The case of Troy Anthony Davis has been a rallying point for death penalty opponents and groups such as Amnesty International and the NAACP. Davis has insisted he was wrongly convicted of killing an off-duty Savannah police officer in 1989 - and that he had evidence to prove it.
Davis' lawyers argued key witnesses at Davis' trial had recanted their testimony. New witnesses claimed they heard another man confess to being the killer.
It was enough to persuade the U.S. Supreme Court a year ago to order a hearing on Davis' innocence claim, an extraordinary step not taken in more than 50 years. But the federal judge who heard the case in June ruled Tuesday that Davis' case wasn't nearly as strong as his attorneys suggested.
"Ultimately, while Mr. Davis' new evidence casts some additional, minimal doubt on his conviction, it is largely smoke and mirrors," U.S. District Court Judge William T. Moore said in his ruling.
Davis' lawyers vowed to appeal the ruling, though the precise legal route they planned was unclear.
"We are disappointed with the court's ruling and we strongly disagree with the court's findings and conclusions," said Stephen Marsh, one of Davis' appellate attorneys. "We believe that Troy is innocent."
Davis' attorneys have at least two paths for appeal. They could appeal directly to the U.S. Supreme Court, or they could seek a review from the 11th Circuit Court of Appeals in Atlanta.
Davis, 41, has been on death row since a Savannah jury convicted him in 1991 for the slaying of Mark MacPhail, an off-duty police officer who was fatally shot while rushing to aid a homeless man being attacked outside a bus station.
The victim's mother, Anneliese MacPhail, said she was pleased by the ruling but nervous that it may not stick.
"I'm not holding my breath," said MacPhail, 76. "We've been through to much to think this is over soon. For 19 years we've been going back and forth, and too often in the 11th hour something happens."
Davis has been spared from execution three times since 2007 as his attorneys pushed their argument that new evidence shows police ignored MacPhail's real killer as they rushed to pin the shooting on Davis.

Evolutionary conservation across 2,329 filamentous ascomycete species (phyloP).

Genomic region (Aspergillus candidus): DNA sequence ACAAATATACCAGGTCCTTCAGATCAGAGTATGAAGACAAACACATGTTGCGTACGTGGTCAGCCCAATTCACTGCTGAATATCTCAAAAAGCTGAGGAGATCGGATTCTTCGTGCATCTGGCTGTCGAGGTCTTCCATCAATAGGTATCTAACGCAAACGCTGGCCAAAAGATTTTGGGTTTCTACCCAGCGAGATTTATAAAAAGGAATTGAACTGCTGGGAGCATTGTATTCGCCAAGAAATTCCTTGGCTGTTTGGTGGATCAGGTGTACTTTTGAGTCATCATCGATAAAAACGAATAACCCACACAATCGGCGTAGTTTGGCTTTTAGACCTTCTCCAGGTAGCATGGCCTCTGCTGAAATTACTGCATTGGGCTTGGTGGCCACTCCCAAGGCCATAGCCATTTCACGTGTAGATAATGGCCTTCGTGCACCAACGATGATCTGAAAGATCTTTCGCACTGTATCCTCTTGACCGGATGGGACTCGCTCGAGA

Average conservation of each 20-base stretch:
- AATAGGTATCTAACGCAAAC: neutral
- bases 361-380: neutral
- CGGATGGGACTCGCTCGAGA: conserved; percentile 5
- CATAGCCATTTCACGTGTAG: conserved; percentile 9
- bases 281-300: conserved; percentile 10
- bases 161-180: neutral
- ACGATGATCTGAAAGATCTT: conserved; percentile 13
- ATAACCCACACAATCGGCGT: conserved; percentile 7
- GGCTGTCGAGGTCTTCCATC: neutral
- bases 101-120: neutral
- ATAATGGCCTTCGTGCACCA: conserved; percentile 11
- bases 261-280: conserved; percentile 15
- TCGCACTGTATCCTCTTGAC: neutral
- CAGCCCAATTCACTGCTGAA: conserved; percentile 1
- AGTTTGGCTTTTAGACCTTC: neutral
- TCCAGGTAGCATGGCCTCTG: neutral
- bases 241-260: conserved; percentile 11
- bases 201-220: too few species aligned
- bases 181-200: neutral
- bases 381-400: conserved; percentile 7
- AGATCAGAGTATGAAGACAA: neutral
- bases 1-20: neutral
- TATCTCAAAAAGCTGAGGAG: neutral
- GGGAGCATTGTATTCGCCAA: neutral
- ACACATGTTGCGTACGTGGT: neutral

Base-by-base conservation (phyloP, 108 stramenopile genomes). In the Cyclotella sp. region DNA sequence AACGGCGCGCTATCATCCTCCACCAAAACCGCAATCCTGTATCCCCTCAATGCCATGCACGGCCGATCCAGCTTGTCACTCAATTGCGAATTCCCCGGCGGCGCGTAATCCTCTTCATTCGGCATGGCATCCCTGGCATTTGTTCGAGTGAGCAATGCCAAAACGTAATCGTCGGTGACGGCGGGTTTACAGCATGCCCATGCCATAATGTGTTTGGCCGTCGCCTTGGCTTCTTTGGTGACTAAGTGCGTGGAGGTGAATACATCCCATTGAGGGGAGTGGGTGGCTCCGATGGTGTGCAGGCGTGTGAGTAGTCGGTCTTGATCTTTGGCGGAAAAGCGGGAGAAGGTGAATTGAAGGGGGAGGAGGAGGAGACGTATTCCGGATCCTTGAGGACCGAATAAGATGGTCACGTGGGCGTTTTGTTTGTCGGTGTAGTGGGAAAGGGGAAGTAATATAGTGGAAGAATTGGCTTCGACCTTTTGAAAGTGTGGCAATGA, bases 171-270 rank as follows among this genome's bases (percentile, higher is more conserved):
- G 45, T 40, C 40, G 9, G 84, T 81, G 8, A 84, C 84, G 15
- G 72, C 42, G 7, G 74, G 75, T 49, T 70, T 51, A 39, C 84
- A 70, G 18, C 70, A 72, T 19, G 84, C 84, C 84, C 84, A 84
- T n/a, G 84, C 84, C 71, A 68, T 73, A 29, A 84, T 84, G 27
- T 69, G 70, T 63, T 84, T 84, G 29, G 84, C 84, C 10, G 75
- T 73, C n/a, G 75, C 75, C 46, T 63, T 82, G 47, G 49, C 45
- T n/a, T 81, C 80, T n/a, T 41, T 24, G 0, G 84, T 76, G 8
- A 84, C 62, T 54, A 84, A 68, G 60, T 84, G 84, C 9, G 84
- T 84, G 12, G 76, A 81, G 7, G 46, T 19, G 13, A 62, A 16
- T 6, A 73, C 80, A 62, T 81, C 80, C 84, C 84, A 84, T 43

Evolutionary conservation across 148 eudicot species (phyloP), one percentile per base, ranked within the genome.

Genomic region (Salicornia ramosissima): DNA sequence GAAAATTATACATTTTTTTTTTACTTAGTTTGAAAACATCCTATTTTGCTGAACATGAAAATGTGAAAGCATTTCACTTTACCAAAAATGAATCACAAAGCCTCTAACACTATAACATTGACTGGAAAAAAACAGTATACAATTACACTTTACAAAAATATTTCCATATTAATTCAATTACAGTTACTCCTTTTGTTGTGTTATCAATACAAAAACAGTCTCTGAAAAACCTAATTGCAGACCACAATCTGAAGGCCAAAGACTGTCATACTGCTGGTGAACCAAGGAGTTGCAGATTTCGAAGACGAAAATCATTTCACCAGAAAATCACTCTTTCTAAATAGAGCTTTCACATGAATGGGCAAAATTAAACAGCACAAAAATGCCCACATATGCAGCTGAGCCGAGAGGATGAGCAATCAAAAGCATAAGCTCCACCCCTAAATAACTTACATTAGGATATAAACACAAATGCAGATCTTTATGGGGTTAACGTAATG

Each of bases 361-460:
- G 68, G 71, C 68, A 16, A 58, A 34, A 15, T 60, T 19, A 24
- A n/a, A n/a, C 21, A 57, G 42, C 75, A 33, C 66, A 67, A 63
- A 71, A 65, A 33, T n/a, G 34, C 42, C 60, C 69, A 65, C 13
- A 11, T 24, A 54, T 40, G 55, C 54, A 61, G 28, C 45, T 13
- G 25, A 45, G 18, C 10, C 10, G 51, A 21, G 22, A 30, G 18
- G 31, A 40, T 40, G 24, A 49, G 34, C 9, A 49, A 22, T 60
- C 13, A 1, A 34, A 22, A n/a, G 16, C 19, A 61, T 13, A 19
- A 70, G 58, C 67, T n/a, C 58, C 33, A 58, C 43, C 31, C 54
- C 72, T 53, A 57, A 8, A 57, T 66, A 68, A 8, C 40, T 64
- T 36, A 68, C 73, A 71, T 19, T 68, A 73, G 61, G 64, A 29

A divided U.S. Supreme Court ordered the evidentiary hearing for Davis in August 2009. The move was extraordinary because federal death penalty appeals normally look only at questions of due process and violations of constitutional rights. Appeals based on condemned inmates' claims of innocence are routinely rejected.
In June, Moore heard two days of testimony from witnesses seeking to cast doubt on Davis' conviction. Two said they falsely incriminated Davis at his 1991 trial, either out of spite or under pressure from police. Two others said another man had confessed to being MacPhail's killer in the years since Davis' trial.
Davis' lawyers presented affidavits by several other witnesses, but didn't have them testify in Moore's court.
The judge concluded that several recanting witnesses had already backed off their incriminating statements during Davis' 1991 trial. Others, he ruled, simply couldn't be believed.
"To hear Mr. Davis tell it, this case involves credible, consistent recantations by seven of nine state witnesses," Moore's ruling said. "However, this vastly overstates his evidence."
The judge also discounted witnesses' stories that a man who was with Davis the night of the shooting, Sylvester Coles, later told them that he, not Davis, had shot MacPhail.
Davis' attorneys never called Coles to testify at the June hearing. The judge said Coles might have told people he killed MacPhail, even falsely to enhance "his reputation as a dangerous individual." Without putting Coles on the witness stand, the judge said, his accusers' statements had to be treated as hearsay.
Amnesty International said in a statment the high bar the court set for Davis to prove his innocence was "virtually insurmountable" and that Davis' hearing showed there's still doubt about his guilt.
"It would be utterly unconscionable to proceed with this execution, plain and simple," said Larry Cox, executive director Amnesty International USA.
Others who have advocated reopening Davis' case include former President Jimmy Carter, Pope Benedict XVI and Nobel Peace Prize laureate Archbishop Desmond Tutu.
Davis' sister, Martina Correia, said Tuesday her family wasn't giving up hope.
"We will continue to fight," Correia said.
AP writer Greg Bluestein contributed to this report.